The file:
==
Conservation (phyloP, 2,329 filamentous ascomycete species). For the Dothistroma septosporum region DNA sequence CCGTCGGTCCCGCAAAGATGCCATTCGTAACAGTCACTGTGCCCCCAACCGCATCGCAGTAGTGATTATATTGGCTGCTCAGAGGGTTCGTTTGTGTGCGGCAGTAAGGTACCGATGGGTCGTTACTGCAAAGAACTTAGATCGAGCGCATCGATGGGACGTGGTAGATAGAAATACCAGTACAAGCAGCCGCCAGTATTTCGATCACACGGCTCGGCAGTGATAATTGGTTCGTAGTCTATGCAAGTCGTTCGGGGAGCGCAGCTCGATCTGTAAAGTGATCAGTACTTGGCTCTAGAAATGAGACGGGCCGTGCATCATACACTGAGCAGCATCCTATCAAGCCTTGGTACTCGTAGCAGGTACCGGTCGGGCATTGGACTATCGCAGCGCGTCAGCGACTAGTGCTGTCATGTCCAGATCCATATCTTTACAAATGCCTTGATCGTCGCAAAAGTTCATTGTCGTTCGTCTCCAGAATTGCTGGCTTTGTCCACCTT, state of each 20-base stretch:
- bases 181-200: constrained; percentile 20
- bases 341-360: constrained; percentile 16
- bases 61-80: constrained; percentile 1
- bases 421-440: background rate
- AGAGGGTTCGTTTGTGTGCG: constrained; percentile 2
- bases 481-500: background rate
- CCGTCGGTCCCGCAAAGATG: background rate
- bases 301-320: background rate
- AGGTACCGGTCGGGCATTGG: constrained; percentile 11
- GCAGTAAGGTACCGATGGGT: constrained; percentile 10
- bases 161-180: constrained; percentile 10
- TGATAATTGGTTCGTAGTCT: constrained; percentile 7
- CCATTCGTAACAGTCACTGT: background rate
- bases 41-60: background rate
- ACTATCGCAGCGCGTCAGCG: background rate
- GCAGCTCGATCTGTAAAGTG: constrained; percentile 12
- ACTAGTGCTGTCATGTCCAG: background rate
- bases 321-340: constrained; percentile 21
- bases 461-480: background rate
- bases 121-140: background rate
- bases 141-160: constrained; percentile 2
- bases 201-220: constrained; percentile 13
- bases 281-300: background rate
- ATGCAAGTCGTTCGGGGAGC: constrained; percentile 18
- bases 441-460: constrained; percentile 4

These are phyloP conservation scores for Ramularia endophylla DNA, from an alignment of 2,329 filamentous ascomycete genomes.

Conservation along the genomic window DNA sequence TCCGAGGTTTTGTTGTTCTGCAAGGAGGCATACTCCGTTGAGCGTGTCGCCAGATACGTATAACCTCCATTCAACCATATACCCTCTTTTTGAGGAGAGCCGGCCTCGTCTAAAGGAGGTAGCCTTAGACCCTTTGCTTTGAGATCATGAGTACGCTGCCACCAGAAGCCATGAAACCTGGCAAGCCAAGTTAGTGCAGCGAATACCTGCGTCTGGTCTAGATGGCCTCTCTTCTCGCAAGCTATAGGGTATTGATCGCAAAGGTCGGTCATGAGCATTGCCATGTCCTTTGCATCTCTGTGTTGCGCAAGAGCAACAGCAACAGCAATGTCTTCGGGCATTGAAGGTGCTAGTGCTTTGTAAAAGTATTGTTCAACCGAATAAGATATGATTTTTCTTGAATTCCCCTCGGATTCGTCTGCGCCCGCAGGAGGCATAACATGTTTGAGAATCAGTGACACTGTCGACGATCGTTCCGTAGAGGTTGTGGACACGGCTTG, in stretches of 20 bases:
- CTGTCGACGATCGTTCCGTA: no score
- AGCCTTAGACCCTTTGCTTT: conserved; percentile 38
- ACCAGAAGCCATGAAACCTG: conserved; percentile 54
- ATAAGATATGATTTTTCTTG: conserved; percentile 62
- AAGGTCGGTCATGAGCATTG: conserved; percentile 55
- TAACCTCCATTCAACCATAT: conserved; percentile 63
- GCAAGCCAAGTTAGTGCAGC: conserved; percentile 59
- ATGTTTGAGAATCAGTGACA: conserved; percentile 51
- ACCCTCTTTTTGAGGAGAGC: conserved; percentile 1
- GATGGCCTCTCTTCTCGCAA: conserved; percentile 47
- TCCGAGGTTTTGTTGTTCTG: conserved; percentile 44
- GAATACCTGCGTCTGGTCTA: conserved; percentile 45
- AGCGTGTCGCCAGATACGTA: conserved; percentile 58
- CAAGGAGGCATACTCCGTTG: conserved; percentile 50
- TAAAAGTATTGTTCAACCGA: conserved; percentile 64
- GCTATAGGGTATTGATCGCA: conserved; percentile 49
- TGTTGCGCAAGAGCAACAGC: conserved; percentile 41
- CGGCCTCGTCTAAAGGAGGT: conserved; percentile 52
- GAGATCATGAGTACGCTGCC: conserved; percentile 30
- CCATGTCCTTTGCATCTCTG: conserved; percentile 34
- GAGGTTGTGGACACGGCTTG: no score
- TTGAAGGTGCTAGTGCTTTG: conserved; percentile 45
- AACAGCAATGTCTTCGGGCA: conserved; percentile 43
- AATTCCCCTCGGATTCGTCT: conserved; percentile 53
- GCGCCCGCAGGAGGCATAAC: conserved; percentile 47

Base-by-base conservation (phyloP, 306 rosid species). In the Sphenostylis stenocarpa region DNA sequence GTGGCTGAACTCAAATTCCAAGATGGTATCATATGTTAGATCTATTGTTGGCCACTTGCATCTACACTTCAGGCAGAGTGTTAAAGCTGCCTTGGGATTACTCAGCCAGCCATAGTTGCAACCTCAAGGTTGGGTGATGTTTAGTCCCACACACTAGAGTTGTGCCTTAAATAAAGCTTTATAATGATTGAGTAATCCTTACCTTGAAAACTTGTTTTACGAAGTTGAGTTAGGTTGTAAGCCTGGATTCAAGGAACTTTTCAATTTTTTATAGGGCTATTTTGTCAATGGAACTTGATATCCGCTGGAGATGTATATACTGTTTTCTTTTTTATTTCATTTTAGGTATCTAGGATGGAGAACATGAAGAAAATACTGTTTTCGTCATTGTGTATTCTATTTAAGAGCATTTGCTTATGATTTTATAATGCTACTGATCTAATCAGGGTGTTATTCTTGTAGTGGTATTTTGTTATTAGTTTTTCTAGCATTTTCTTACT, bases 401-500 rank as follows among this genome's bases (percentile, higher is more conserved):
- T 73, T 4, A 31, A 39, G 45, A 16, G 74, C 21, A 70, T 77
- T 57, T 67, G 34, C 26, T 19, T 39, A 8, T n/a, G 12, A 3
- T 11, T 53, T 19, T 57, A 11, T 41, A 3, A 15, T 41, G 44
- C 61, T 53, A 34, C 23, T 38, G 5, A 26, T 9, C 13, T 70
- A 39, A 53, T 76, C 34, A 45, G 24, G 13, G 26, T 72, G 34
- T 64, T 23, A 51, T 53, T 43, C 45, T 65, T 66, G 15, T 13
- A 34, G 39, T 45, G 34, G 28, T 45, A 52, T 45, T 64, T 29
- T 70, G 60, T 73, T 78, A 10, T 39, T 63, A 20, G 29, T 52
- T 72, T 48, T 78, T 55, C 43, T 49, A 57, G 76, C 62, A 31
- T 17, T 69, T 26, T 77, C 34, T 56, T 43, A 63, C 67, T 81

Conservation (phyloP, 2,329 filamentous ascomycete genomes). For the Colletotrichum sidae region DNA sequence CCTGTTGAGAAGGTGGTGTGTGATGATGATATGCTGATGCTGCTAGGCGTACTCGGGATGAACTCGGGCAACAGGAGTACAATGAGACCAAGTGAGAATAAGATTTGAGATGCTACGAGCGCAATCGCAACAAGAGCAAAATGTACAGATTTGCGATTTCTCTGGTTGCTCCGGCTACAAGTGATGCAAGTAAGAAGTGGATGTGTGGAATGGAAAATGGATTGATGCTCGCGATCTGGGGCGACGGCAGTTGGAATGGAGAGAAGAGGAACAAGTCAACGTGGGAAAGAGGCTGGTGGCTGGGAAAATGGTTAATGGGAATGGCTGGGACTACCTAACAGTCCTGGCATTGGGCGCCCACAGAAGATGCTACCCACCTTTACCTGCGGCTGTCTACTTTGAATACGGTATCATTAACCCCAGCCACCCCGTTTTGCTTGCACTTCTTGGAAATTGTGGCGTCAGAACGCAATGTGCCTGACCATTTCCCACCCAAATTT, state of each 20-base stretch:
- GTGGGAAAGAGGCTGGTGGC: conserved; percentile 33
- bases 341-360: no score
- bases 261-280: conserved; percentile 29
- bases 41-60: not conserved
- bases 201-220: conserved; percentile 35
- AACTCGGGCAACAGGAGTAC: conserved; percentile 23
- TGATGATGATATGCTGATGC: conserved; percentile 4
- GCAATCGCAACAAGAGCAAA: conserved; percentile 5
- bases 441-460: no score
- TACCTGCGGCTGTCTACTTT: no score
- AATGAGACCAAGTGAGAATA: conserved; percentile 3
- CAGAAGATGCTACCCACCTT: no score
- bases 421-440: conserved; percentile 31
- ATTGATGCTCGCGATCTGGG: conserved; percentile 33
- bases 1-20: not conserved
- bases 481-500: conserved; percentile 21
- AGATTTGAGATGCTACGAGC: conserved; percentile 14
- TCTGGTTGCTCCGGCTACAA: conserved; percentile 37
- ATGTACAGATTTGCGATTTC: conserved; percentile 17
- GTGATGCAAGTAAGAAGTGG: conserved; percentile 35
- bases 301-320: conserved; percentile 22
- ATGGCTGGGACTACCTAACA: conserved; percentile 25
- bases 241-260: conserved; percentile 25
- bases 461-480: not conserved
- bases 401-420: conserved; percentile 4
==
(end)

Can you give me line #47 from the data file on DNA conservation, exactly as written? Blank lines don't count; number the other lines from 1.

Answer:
- GAGATCATGAGTACGCTGCC: conserved; percentile 30